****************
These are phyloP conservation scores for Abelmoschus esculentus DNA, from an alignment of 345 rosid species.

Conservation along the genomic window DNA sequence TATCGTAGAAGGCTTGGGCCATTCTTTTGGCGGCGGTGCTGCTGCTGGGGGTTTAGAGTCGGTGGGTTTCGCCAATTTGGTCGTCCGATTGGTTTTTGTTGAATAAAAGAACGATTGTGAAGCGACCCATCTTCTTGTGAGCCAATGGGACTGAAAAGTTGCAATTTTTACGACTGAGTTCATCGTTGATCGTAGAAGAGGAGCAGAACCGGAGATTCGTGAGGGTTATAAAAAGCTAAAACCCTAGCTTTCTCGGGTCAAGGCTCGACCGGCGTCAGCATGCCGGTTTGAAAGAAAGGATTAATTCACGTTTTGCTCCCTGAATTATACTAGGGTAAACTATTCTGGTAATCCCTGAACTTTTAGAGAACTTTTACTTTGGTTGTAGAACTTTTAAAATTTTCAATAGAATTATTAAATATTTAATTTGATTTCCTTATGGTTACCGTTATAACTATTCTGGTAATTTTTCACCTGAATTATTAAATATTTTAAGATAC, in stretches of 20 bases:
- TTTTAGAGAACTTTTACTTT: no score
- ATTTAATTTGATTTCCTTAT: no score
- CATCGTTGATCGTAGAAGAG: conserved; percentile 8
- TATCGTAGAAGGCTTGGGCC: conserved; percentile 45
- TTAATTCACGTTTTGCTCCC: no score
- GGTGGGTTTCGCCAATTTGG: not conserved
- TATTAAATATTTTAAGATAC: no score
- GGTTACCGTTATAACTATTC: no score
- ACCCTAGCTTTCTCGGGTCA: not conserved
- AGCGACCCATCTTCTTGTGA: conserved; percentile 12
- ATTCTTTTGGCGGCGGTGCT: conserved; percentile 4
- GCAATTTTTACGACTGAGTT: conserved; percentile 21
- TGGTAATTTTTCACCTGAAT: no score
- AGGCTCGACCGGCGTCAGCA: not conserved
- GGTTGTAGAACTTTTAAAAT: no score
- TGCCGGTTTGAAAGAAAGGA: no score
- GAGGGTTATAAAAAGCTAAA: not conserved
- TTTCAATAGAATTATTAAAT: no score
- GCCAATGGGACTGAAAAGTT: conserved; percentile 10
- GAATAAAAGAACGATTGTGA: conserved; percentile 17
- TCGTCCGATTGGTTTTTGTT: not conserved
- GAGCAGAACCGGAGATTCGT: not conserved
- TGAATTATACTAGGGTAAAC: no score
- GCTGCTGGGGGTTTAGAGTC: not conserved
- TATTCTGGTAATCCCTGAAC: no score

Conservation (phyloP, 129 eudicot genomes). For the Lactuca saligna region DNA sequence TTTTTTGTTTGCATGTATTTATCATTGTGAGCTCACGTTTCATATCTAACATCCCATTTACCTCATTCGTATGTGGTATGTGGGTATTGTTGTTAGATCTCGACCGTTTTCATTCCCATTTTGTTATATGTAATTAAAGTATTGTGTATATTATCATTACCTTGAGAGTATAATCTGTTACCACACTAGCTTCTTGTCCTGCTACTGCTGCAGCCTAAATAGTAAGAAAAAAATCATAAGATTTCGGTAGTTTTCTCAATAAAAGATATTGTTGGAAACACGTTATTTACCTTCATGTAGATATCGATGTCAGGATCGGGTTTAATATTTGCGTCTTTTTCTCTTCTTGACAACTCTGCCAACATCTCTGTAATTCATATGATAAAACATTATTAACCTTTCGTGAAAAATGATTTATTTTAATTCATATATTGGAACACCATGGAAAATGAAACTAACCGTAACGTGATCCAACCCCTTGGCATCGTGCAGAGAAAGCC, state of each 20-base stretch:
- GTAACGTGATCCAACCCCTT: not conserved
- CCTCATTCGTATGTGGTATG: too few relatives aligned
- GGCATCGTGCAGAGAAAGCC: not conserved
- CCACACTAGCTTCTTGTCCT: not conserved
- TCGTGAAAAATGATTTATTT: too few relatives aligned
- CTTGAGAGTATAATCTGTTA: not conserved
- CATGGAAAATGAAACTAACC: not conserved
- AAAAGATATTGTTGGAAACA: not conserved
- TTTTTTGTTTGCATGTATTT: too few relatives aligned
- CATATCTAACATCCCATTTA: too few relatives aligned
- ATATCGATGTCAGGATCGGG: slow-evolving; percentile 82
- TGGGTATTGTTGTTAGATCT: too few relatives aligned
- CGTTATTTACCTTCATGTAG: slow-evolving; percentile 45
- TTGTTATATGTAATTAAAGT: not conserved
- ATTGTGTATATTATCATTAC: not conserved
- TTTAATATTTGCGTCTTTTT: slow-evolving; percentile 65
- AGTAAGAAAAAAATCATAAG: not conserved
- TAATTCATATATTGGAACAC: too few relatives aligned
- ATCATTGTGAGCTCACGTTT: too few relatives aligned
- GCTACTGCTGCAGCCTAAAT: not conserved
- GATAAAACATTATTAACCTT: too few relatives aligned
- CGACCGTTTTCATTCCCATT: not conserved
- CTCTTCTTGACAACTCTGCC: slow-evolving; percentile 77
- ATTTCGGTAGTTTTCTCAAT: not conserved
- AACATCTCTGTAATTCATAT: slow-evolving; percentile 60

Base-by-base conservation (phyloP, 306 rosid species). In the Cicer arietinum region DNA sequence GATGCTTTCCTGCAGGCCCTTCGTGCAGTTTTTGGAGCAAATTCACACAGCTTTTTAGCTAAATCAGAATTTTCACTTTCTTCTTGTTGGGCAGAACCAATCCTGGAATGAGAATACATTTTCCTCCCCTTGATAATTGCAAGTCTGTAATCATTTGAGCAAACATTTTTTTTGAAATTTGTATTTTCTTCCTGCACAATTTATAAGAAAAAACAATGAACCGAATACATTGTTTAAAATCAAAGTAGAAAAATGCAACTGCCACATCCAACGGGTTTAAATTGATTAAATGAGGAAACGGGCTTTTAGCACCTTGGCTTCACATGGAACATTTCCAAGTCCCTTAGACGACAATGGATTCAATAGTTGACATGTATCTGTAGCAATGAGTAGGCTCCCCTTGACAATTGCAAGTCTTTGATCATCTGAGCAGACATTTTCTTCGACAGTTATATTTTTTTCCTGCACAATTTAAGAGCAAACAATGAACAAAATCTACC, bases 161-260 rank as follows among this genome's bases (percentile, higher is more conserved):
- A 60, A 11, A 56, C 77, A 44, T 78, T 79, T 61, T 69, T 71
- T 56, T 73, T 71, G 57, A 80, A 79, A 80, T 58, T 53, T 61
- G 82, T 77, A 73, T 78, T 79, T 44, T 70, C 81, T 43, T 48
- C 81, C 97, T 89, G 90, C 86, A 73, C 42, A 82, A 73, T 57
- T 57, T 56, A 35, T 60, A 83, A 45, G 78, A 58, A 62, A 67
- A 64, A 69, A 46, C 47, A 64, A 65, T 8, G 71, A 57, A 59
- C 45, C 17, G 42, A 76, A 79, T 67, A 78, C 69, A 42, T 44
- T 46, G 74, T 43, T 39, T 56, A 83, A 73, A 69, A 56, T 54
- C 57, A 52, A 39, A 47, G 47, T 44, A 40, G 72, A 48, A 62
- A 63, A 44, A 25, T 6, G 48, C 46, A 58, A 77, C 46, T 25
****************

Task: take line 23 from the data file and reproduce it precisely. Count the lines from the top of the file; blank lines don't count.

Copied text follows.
- TCGTCCGATTGGTTTTTGTT: not conserved